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Tic-Tac-Vocab!

  • Teacher: Ryan Full - Jackson Junior High Vienna, WV
  • Grade Level(s) 9th
  • Subject: Foreign Language
  • Topic/Title:
  • Unit Title: Positional Words and Colors
  • Time/Length: 1 class

  1. Student Objective(s):
    1. Specific Objectives: Given prior knowledge of vocabulary describing location and colors as well as a Treehouse stash students will narrate the moves of other players as well as give clear, accurate, and understandable instructions to a partner expressing positions and placement of various manipulatives.
  2. Essential Question(s): How well can you orally express to another person where to place a particular item without written cues? How well can you identify a particular item among a set of items (eg. what color and size pyramid you are talking about when given a large set of pyramids).
  3. Lesson Procedure:
    1. Lesson Introduction: Review the vocabulary needed to discuss the colors used in your Treehouse stashes as well as the vocabulary for beside, in front of, behind, to the left, to the right, etc.
    2. Lesson Development:
      1. Demonstrate Tic-Tac-Doh to the students with an explanation of all the rules. For a foreign language class this explanation could be done in the target language – for an autistic or ESL class then English would be appropriate. It is vital that the game be demonstrated as it is being explained. For best results play a game against a student while explaining it to the class. (note: the instructions for Tic-Tac-Doh can be found here) For ease of using this plan the page will be cut and pasted at the end of this document in the PDF form of this lesson plan.
      2. Students should then be paired up with a single partner and then those partners are placed with 1 other paired group so you have groups of four.
      3. Two students will play the game slowly while the two observers will describe the move their partner makes in the target language. For example the narration may go something like this: John places a large red pyramid. Samantha places a small green pyramid to the left of the large red pyramid. John places a small yellow pyramid on top of the large red pyramid. Samantha places a small green pyramid to the right of the large red pyramid with the small yellow pyramid. Samantha wins!
      4. Alternate between who is playing and who is narrating. Instructor should circulate among the students to keep an eye on grammar as well as making sure the groups are operating in the language being targeted.
      5. After each pair has gotten to play and narrate a time or two they should split into two separate groups so everyone is playing. Now the instructions will slightly change.
      6. The students will take turns playing the game but instead of placing a piece and narrating they will instead explain to their opponent where they would like their piece placed and their opponent will place it for them. This should activate the ability to give clear directions. Note: While playing this portion the student will never place their own piece, they will place the pieces for their opponent based upon their opponent’s instructions.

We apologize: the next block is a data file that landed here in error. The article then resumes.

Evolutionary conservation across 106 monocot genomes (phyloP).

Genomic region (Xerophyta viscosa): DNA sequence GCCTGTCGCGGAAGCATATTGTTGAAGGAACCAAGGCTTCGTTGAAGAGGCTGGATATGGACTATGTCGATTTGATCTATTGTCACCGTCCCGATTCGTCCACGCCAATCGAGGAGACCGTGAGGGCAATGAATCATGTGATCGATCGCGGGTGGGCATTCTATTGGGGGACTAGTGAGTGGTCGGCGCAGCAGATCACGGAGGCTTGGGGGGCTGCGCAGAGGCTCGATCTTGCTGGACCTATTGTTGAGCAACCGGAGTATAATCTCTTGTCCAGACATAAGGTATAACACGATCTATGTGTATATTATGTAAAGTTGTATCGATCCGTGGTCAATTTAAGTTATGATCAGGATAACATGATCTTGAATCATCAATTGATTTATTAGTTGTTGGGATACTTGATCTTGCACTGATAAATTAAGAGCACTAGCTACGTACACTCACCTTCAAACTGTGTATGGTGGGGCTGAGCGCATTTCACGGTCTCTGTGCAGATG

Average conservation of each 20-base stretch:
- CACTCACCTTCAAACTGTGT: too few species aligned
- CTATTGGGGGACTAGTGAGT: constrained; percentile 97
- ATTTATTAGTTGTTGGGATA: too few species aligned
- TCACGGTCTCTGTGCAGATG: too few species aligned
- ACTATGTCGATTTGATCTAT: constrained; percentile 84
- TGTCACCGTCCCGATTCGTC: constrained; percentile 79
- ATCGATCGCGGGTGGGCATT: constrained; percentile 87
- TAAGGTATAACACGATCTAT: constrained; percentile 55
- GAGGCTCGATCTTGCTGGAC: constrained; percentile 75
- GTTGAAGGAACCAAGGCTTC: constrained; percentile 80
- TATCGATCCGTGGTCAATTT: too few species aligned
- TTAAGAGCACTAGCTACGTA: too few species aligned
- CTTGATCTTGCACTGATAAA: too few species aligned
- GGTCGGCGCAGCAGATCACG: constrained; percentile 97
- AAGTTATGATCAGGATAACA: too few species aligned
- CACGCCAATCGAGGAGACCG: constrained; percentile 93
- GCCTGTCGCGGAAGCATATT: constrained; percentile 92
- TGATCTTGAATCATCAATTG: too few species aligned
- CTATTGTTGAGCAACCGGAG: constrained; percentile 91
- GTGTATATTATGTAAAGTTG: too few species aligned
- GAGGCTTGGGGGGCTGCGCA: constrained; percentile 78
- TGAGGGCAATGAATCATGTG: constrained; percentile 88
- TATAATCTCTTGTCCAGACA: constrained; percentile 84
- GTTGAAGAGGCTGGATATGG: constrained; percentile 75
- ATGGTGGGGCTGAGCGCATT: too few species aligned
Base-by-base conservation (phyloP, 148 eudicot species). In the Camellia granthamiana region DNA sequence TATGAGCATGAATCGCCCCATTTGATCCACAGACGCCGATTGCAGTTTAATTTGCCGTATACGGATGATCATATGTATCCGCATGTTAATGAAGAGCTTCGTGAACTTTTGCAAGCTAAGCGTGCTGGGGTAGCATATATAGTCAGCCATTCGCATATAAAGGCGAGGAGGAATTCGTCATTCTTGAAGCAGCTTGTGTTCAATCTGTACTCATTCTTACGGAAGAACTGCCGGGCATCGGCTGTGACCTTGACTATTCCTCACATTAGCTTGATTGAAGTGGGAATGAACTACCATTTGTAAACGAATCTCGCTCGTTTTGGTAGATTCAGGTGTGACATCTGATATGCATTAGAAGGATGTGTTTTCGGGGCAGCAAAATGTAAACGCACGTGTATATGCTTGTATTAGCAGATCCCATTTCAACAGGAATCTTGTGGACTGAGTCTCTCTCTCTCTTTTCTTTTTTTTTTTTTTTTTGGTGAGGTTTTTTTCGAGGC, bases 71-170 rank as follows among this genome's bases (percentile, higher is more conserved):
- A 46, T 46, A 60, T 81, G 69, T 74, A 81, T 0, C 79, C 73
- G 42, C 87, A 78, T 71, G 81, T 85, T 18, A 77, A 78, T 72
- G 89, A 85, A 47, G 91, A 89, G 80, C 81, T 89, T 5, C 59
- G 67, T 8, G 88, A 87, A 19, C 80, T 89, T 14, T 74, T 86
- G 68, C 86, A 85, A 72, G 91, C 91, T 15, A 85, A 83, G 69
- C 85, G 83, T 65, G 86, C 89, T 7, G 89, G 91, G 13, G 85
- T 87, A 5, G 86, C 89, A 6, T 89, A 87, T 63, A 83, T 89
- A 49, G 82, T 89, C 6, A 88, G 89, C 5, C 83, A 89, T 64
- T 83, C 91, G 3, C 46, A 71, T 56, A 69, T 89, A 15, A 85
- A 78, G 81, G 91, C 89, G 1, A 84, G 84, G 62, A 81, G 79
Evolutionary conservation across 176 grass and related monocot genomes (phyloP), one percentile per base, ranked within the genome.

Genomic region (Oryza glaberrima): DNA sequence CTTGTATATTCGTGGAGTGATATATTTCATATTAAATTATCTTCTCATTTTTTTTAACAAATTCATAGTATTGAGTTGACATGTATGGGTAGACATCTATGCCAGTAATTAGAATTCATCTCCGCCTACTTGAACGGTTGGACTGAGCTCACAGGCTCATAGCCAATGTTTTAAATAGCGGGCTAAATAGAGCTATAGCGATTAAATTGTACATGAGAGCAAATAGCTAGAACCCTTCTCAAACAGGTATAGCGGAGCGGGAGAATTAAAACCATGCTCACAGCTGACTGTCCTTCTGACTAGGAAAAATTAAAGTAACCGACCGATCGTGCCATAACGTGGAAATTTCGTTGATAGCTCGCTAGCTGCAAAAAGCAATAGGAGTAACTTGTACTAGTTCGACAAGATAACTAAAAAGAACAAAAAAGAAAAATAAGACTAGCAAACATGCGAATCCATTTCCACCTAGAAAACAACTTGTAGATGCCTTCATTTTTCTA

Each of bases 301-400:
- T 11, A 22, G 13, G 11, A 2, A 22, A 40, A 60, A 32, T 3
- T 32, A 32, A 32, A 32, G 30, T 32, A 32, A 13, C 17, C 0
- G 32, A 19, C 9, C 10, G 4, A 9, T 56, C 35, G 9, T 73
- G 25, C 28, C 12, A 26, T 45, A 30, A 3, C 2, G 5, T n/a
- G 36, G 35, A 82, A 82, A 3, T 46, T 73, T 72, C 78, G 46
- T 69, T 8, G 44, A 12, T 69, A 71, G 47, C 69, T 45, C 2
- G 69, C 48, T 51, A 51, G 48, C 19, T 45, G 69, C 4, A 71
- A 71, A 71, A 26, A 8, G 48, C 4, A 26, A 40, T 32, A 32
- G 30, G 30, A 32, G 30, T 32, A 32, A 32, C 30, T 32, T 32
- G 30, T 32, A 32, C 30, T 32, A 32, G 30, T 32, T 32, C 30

7. Give the students adequate time and space to work out the instruction giving activity on their own. Be sure to not over-correct on the grammar. By allowing the students to make minor grammatical errors they will see their conversation naturally develop. If the error is too gross their opponent will not be able to place their piece appropriately and they will be forced to correct themselves. This also allows for their opponent to ask questions to clarify where they want their piece placed.
    3. Lesson Closure: To close the instructor should split the class in two and have them play against each other with the instructor placing the pieces. This then allows the instructor to ask leading and/or clarifying questions to determine exactly what the students are wanting for placement.
    4. Homework: none
  4. Student Assessment/Evaluation: Students should be assessed through observation of the games and discussion. For a formative assessment the instructor could provide written instructions for a board setup, provide the students with the pyramids needed, and have them assemble the board according to instructions on their desktop.
  5. Material and/or Resources:
    • 1 multicolored Treehouse stash for every 2 students
    • Optional: 1 stash per student to do the formative assessment
  6. Reflection/Modification: On reflection the project went very well. The students enjoyed playing the game and when it came time for them to play against one another with me placing the pieces their ability to communicate what they wanted had markedly improved. I did the formative assessment variation due to having a small class and enough pyramids and I provided the instructions to them orally. On future attempts at this activity I will instead provide written instructions so I can also test their reading comprehension skills as well as all the oral comprehension the exercise entails.
  7. Contact: If anyone has any questions, advice, feedback, comments, or wants clarification they are welcome to contact me at sr.full [at] gmail [dot] com. Bear in mind it is an email address I only check weekly so response may be slow. I can also be located on the Looney Labs site in the Teacher rabbit Warren.

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